Osama Bin Laden's former cook and driver, who was convicted at a war crimes tribunal at Guantanamo, has had his prison sentence reduced from 14 years to two years by a Pentagon official.
Ibrahim al-Qosi, who was detained in Afghanistan in 2001, had admitted conspiracy and providing support for terrorism. An adviser to the military commission that tried him said Qosi had complied with the unspecified terms of a plea deal.
Qosi, one of the first terrorism suspects taken to Guantanamo in 2002, pleaded guilty in July to supporting terrorism by providing logistical support to al-Qa'ida.
The 50-year-old from Sudan faced up to life in prison if convicted at trial. The terms of his plea deal were not publicly revealed, and the Pentagon refused to confirm a report at the time from the Arabic broadcaster Al Arabiya that it had agreed to return him home after two years.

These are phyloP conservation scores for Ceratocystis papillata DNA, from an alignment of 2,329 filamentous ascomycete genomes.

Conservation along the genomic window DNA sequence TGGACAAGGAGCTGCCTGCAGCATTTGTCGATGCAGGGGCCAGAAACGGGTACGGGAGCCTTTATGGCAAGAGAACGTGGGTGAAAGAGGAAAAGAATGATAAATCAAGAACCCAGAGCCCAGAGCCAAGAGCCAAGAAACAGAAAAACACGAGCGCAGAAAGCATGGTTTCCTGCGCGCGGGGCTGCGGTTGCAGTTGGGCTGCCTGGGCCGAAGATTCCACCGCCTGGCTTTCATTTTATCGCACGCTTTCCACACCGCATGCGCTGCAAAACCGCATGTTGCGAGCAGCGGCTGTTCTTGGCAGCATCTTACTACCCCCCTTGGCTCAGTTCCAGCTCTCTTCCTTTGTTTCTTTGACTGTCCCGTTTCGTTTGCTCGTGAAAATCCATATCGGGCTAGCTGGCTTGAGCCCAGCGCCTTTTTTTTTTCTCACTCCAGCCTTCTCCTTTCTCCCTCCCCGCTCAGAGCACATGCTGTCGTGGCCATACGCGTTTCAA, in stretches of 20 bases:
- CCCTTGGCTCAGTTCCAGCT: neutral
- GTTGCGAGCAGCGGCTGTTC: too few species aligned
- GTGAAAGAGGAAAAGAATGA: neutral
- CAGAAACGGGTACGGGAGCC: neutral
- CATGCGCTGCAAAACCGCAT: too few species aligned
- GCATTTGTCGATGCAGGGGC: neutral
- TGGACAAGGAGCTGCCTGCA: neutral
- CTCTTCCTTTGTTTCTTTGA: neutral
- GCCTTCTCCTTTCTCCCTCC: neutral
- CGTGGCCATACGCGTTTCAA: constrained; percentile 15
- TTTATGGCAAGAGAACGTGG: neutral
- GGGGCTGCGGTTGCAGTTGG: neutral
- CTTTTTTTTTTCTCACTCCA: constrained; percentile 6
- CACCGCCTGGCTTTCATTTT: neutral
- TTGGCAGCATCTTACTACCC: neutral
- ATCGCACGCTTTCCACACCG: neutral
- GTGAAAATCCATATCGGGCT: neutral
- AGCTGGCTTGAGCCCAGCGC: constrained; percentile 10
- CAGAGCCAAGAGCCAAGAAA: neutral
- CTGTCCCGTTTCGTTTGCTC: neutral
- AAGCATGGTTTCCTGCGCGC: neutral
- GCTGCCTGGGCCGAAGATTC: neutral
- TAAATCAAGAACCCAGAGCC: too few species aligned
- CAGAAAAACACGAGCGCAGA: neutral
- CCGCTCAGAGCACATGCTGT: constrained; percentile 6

A military jury was convened to sentence Qosi in August. The 10 US officers on the panel were told that they could impose a sentence of between 12 and 15 years, but were not told the terms of the plea deal.
The final say rested with the Convening Authority, which reviews all actions taken in the tribunals. The Pentagon said that retired Navy Vice Admiral Bruce McDonald approved the sentence, but was suspending all but two years of it.